If there’s only one thing more exciting than jetting off to the paradise Caribbean island of St Lucia, it’s heading there during Jazz Festival week in May. As visitors go through immigration at the airport, they’re invited to get a festival stamp, such is its level of prominence on the island.
Now in its 27th year, it’s become one of the biggest events on its calendar, and earned a global reputation. Among musicians, it’s the one they aim for, not least as it involves a few days on the tropical island. Located towards the south of the Caribbean, away from usual hurricane routes, St Lucia enjoys balmy temperatures and is thick with vegetation, so there’s as much going on in its rainforests as there is on its pristine coastline or culture-filled urban areas.
To find out exactly what the buzz is about, we jetted over to experience the jazz festival firsthand. So if you’re tempted to enjoy the festivities in 2019, here’s our view on what sets it apart.
- The line-up is always interesting
This year, the jazz supergroup R+R=Now played their first ever show – quite the coup for the festival. And the wonderful Avery Sunshine knocked it out Pigeon Park with her headlining set. She capped off the Mother’s Day Special, the outdoor finale that takes place in extraordinary surroundings. Imagine Hyde Park’s BST with one main stage (so no stressful clashes), air-conditioned and well-serviced loos (enough of them, even for the women), loads of food and drink stands, and a spotless beach just behind the venue. I know. It’s hard to even imagine it, but it exists in paradise.
This finale tops off a week of indoor concerts; these might take the form of a dinner and show (that’s how I saw the incredible Jazzmeia Horne at the beautiful Harbor Hotel), or perhaps a sit-down, sophisticated affair – I won’t forget the spectacular Etienne Mbappé and the Prophets at the Sandals Grande in a hurry.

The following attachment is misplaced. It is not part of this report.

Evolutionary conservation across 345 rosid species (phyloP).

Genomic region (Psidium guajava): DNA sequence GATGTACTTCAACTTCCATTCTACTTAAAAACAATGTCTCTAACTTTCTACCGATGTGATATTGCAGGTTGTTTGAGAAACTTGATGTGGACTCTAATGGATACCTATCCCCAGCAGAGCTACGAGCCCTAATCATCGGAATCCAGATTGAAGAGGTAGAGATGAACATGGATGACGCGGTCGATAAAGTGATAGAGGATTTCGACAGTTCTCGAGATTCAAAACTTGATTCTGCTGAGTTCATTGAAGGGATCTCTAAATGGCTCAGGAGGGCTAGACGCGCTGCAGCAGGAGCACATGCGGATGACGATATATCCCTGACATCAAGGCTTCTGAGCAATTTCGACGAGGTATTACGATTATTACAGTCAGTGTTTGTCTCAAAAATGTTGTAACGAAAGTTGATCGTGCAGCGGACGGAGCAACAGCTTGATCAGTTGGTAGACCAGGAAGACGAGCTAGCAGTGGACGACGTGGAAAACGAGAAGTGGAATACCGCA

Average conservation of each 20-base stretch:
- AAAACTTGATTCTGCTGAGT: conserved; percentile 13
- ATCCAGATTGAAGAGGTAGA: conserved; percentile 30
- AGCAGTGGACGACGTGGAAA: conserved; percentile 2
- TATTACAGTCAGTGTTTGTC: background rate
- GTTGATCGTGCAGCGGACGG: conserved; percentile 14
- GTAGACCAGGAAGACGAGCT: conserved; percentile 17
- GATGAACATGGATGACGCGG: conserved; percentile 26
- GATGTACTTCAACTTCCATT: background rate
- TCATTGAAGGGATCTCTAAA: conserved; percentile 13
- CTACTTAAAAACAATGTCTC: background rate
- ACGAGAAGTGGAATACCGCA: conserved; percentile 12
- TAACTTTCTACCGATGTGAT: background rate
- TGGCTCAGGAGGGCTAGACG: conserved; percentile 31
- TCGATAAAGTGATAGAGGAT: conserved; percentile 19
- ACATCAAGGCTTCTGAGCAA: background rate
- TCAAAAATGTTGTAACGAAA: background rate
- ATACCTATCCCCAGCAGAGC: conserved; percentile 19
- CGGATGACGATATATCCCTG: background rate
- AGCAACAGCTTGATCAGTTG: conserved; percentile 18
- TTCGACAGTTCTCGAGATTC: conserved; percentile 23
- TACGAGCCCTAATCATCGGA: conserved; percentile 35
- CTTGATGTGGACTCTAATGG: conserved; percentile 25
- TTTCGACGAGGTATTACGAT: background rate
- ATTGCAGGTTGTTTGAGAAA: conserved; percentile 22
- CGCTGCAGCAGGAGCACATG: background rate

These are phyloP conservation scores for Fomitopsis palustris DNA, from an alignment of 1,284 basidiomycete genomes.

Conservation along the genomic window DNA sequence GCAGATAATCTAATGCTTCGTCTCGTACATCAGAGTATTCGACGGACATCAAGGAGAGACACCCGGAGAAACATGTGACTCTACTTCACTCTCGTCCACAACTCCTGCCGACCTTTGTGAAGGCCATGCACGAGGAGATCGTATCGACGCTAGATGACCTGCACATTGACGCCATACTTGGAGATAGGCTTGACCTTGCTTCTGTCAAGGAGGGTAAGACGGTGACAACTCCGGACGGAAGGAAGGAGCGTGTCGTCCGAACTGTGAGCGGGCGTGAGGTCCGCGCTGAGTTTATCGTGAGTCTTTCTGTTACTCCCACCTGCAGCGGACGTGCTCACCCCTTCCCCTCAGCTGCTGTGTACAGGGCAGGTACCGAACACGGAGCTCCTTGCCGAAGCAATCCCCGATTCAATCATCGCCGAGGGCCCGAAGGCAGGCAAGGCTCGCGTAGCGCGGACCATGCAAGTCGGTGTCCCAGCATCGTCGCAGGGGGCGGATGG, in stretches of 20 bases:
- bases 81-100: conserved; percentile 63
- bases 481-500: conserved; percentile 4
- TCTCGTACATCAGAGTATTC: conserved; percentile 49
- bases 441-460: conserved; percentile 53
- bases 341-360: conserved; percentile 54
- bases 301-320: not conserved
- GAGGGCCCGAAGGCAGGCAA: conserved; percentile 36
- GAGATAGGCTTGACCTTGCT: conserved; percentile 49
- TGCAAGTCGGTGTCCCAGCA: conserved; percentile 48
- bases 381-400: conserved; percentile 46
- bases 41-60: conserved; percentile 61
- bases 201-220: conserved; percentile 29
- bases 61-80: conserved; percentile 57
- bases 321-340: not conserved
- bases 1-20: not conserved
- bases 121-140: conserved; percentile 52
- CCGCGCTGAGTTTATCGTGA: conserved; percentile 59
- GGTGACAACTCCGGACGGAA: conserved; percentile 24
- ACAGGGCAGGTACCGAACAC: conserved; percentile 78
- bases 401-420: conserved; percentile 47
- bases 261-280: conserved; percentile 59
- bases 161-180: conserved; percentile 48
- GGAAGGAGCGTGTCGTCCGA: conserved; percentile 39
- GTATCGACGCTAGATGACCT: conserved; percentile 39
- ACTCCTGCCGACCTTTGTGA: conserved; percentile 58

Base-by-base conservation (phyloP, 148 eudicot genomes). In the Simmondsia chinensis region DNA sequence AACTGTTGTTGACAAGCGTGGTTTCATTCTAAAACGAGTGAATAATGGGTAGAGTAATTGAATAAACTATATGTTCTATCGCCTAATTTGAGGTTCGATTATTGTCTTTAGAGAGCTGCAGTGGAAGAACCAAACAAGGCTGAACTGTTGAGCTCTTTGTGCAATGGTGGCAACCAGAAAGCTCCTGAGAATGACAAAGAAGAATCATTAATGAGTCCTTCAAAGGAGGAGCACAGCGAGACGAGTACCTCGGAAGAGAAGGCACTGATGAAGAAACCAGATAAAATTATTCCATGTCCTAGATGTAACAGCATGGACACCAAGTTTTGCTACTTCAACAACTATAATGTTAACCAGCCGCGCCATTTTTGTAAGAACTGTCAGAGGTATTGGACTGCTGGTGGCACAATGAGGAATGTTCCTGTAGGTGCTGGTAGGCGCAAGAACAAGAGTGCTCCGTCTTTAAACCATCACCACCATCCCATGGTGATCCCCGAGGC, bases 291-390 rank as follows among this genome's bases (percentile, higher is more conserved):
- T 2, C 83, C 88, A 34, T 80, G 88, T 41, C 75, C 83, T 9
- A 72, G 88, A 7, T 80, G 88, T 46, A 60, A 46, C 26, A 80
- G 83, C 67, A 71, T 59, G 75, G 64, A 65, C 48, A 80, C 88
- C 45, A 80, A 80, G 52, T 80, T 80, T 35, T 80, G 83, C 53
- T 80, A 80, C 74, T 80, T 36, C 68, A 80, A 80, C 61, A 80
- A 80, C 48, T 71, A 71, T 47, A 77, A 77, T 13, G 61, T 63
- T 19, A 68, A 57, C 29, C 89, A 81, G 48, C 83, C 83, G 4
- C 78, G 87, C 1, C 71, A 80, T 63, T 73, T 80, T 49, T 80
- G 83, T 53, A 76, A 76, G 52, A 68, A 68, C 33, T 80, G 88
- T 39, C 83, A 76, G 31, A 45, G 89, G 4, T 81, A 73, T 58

Whether looking out for the musicians’ musicians or for the big hitters, the line-up is always worth checking out.
2. The festival constantly reinvents itself
Over the course of its 27 years, the festival has changed shape a number of times. It’s gone from a low-key affair to a massive, international festival with big names like Mary J Blige and Rihanna. Some years were solely in clubs and hotels, others had loads of events at the outdoor location of Pigeon Park. The primary reason for changing is economics, as the festival funds come out of the country’s tourism marketing budget. But it’s exciting to know that it’s constantly responding to its audience, especially appreciated by the clutch of die-hards who pay it repeated visits.
3. There’s stuff happening all over town
…But that’s to be expected on an island where music is ingrained in the culture. Even on non-festival days, bars, clubs and whole areas offer themselves up as a place for celebrations – most notably the Gros Islet Jump Up, a weekly Notting Hill Carnival-style street party that takes place every Friday night. Add in the festivities of the Jazz Festival, and the buzz is literally audible.